First, we know how many units our target object has along its longest axis. So we know the length of the A1B1 segment. Given that we know how much of the screen we want our object to take, as a ratio, we can calculate the AB segment. We also know the center of this segment as that is our target object’s position. The camera’s position is also known to us and as such we have the CM vector’s direction but not its magnitude yet. Given that we also know the angle ACB since it is the field of view setting on the camera, all that’s left to calculate is the length of the CM segment at which the AB segment covers the entire screen.

What we need to do is the following:

• Calculate the length of the AB segment given the length of the A1B1 segment and a ratio between the two
• Divide the length of the AB segment in half since we’ll be working with the ACM triangle only
• Divide the field of view angle setting value in half due to the same reason
• Given that we now know the length of the AM segment and the size of the ACM angle:
• Calculate the tangent of the ACM angle
• Divide the AM segment’s length by the tangent to get the CM segment’s length
• Place the camera that many units away from the target

If you want to explore this problem space a bit more, I’ve put together an interactive example that can show how the points move around. Keep in mind, it will only work as long as you change just the first three slider parameters. Since it is a simplified study case it will break if you try and move the camera. You can find it here: https://www.desmos.com/calculator/iyijvfncir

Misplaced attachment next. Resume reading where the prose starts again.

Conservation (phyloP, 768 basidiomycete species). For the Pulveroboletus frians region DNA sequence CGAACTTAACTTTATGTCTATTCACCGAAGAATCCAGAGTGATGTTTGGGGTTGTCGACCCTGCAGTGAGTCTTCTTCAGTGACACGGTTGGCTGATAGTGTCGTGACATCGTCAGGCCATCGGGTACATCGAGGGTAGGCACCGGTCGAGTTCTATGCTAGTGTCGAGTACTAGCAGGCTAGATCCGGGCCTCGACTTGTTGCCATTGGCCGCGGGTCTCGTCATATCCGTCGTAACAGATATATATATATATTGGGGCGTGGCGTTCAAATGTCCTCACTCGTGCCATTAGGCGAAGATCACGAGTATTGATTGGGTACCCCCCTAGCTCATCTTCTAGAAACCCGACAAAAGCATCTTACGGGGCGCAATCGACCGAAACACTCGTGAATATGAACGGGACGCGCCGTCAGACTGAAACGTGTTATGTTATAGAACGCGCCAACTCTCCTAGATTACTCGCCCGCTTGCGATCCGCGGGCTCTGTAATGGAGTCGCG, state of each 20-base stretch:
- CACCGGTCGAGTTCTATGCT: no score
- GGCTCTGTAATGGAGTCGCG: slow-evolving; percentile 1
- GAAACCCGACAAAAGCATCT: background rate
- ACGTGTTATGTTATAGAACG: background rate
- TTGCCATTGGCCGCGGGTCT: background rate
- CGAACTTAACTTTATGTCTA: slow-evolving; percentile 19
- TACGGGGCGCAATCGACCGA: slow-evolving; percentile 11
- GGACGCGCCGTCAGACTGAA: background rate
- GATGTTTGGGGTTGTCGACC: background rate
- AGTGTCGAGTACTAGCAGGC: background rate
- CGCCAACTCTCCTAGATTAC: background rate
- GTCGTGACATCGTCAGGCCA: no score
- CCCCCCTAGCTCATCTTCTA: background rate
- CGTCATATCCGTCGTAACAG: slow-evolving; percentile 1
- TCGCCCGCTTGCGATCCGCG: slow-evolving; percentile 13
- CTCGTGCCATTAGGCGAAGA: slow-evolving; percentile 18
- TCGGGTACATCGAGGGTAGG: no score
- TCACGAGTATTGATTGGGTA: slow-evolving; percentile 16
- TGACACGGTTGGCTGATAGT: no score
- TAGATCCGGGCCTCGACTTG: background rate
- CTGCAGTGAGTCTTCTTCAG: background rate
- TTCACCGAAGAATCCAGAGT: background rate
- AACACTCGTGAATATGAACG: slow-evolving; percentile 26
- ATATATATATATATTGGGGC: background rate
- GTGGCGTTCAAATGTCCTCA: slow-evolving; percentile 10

## The code

Normally, I’d post a long file here full of code comments that explain the problem space but, since I’ve already done that I’ll only be covering some specifics around it.

Remember that “Camera.fieldOfView” returns the vertical angle of the camera’s field of view, not the horizontal one. This is very important as it is one of the core parameters of the entire solution.
When determining what to use as a guide for how much your object occupies on the screen you want to consider a worst case scenario when setting your ratio. By example, take the largest dimension of the target object and consider that against the smallest dimension of the screen, usually its height.
Making all these calculations is somewhat expensive in terms of processing power. If you need one number to set the camera and then leave it there, then you should consider calculating this just once, using the “Start” method to trigger your code.
If however you want to have a range of values that are allowed, say for example if you want the player to be able to zoom in and out whilst maintainging a minimum and maximum apparent size of the target object on the screen. Then it is best to calculate those two values at the start of the game and check if the zoom level desired is between them whenever the user makes a change.
In order to get the largest dimension of a target object you can use MeshFilter’s shared mesh bounds property. Since the object would be visible on the camera, it is a reaonable assumption to make that it has a MeshFilter component on it.

## Limitations and considerations

After all that you should have a relatively clear understanding on how to aproach and solve the problem.

There are a few limitations to consider. If you want a highly irregular object to ocupy the same size on screen, regardless of orientation, then this is not for you. A more complex solution is required in those instances. I’m not sure what the usecase of that would be but that’s that.

If you want to use the screen’s horizontal size instead of the vertical one then you will need to figure out the horizontal field of view angle but the rest should still apply.

I hope this helps!